ISLAMABAD: In a landmark discovery for global wheat production, an international team led by the University of Saskatchewan and scientists from the International Maize and Wheat Improvement Centre (CIMMYT) has sequenced the genomes for 15 wheat varieties representing breeding programmes around the world.
The latest discovery has enabled scientists and breeders to much more quickly identify influential genes for improved yield, pest resistance and other important crop traits.
The head of global wheat improvement at CIMMYT, Ravi Singh says these discoveries paved the way to identify genes responsible for traits wheat farmers in partner countries are demanding, such as high-yield, tolerance to heat and drought, and resistance to insect pests.
The research results, just published provide the most comprehensive atlas of wheat genome sequences ever reported. The ‘10+Genome’ project collaboration involved more than 95 scientists from universities and institutes in Australia, Canada, Germany, Israel, Japan, Mexico, Saudi Arabia, Switzerland, the United Kingdom and the United States.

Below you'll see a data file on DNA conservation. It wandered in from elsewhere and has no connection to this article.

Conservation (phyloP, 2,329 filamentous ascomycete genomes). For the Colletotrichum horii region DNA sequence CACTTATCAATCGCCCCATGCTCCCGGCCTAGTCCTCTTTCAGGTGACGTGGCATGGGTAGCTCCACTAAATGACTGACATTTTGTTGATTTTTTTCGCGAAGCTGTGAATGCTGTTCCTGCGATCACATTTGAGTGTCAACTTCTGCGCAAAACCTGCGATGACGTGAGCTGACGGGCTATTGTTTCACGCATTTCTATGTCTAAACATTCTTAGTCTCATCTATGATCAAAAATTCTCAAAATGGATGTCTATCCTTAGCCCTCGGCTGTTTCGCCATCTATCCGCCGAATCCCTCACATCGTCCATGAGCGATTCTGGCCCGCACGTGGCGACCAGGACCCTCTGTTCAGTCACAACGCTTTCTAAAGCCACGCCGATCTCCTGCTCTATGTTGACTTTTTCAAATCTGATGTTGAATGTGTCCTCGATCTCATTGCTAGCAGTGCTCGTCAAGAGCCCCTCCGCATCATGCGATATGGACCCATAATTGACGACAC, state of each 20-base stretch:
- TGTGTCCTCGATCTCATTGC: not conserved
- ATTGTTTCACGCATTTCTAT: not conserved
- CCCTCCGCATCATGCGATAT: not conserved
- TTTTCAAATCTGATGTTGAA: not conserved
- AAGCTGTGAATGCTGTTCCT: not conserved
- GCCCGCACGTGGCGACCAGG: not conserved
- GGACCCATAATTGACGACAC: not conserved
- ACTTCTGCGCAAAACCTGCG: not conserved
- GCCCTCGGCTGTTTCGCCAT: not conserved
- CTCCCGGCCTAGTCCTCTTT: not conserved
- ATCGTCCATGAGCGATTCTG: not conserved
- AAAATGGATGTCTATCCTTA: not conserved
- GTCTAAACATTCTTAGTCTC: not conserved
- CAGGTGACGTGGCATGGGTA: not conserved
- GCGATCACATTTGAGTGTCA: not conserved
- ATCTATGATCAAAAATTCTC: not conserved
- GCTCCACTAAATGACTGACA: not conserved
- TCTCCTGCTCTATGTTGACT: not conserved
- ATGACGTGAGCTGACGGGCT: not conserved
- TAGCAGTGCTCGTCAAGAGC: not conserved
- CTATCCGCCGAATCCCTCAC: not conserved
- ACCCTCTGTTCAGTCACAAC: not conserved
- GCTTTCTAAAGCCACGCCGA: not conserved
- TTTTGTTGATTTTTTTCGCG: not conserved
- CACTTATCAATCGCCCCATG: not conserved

The ‘10+ Genome’ research represents the start of a larger effort to generate thousands of genome sequences of wheat, including genetic material brought in from wheat’s wild relatives.
One of the world’s most cultivated cereal crops, wheat plays an important role in global food security, providing about 20 per cent of human caloric intake globally. It’s estimated that wheat production must increase by more than 50pc by 2050 to meet an increasing global demand.
The research findings build on the first complete wheat genome reference map published by the International Wheat Genome Sequencing Consortium in 2018, increasing the number of wheat genome sequences almost ten-fold, and allowing scientists to identify genetic differences between wheat varieties.
“It’s like finding the missing pieces for your favourite puzzle that you have been working on for decades,” said project leader Curtis Pozniak, wheat breeder and director of the USask Crop Development Centre (CDC). “By having many complete gene assemblies available, we can now help solve the huge puzzle that is the massive wheat pan-genome and usher in a new era for wheat discovery and breeding,” he said.
Scientific groups across the global wheat community are expected to use the new resource to identify genes linked to in-demand traits, which will accelerate breeding efficiency.
“This resource enables us to more precisely control breeding to increase the rate of wheat improvement for the benefit of farmers and consumers, and meet future food demands,” Pozniak said.
Published in Dawn, November 29th, 2020